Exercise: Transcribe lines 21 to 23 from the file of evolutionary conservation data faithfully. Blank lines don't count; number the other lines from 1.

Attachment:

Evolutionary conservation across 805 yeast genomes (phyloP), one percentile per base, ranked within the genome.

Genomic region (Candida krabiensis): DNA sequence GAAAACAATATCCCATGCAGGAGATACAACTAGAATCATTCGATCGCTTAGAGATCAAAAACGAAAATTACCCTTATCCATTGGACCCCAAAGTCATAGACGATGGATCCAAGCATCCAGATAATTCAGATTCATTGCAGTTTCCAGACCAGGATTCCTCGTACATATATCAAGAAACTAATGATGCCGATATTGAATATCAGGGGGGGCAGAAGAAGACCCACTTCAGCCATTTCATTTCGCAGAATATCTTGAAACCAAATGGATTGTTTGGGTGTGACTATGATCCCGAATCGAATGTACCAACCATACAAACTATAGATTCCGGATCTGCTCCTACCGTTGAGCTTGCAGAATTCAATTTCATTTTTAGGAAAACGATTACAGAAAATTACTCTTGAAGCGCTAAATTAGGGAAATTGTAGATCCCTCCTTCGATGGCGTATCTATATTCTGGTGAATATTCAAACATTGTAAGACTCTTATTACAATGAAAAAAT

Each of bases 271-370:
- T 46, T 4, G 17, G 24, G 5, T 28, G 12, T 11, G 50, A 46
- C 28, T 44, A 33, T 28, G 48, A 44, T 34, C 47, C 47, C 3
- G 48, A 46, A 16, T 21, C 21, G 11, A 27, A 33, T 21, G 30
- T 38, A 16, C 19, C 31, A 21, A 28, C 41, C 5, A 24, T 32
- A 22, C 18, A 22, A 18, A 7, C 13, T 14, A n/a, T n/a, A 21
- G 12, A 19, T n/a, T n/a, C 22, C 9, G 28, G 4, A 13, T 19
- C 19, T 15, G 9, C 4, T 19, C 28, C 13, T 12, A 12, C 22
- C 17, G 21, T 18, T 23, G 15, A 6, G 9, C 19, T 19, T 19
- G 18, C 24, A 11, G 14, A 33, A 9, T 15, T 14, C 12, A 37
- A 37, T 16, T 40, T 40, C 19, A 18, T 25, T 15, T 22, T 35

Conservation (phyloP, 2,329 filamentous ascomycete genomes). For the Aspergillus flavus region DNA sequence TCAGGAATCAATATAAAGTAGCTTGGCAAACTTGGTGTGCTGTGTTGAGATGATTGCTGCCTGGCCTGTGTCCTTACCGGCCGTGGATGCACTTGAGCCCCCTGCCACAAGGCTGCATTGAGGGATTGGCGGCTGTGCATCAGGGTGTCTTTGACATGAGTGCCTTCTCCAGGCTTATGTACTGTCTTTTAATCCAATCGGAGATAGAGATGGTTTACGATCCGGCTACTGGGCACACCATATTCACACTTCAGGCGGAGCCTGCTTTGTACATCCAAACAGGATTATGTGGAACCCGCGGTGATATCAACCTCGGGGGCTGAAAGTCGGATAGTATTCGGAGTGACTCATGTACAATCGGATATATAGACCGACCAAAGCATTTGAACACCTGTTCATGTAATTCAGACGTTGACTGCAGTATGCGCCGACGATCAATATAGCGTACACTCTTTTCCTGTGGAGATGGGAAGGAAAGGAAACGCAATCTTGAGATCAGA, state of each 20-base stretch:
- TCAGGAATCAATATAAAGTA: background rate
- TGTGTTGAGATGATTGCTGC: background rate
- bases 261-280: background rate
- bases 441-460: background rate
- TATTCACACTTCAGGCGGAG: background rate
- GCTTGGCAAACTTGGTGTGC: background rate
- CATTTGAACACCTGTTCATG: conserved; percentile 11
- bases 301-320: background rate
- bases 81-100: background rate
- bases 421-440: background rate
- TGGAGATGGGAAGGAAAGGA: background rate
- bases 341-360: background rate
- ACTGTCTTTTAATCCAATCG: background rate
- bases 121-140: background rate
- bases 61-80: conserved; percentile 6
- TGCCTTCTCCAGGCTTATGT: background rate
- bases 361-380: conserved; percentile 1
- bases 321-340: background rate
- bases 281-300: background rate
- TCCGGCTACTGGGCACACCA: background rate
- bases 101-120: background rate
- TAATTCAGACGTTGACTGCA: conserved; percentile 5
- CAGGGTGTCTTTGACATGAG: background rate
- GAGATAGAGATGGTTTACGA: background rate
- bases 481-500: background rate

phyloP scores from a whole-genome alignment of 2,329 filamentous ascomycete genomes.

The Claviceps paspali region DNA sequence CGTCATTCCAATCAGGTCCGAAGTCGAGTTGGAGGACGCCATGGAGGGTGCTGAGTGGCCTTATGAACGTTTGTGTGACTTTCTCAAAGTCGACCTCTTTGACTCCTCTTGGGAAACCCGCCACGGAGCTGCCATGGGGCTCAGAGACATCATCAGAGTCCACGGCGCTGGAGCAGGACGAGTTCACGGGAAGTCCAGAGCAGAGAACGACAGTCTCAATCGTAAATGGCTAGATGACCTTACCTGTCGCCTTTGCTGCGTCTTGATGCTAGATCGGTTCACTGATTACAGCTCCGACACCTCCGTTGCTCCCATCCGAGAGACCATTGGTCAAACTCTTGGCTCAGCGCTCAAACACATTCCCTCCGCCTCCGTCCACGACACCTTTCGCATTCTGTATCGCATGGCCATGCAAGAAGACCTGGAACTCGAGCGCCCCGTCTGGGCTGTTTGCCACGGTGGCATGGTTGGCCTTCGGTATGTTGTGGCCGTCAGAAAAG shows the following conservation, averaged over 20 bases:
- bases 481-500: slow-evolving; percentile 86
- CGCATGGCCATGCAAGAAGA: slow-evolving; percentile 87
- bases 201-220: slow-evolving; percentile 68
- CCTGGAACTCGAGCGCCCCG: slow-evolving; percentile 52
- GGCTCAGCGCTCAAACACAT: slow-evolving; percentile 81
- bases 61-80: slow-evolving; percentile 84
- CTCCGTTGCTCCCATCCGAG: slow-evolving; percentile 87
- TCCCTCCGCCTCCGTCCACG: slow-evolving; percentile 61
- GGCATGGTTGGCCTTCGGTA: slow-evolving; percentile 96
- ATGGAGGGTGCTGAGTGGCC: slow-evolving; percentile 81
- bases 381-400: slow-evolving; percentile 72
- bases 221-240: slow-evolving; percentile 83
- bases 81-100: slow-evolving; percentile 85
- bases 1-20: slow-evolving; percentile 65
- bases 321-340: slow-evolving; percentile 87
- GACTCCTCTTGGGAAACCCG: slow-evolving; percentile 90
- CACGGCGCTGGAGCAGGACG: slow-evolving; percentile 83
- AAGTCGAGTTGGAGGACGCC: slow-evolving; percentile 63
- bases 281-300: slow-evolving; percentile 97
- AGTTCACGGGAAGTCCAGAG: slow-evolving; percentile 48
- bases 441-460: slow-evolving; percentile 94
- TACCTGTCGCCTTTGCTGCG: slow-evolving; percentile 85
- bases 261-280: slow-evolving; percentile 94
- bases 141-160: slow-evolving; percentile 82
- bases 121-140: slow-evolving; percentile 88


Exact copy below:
- CATTTGAACACCTGTTCATG: conserved; percentile 11
- bases 301-320: background rate
- bases 81-100: background rate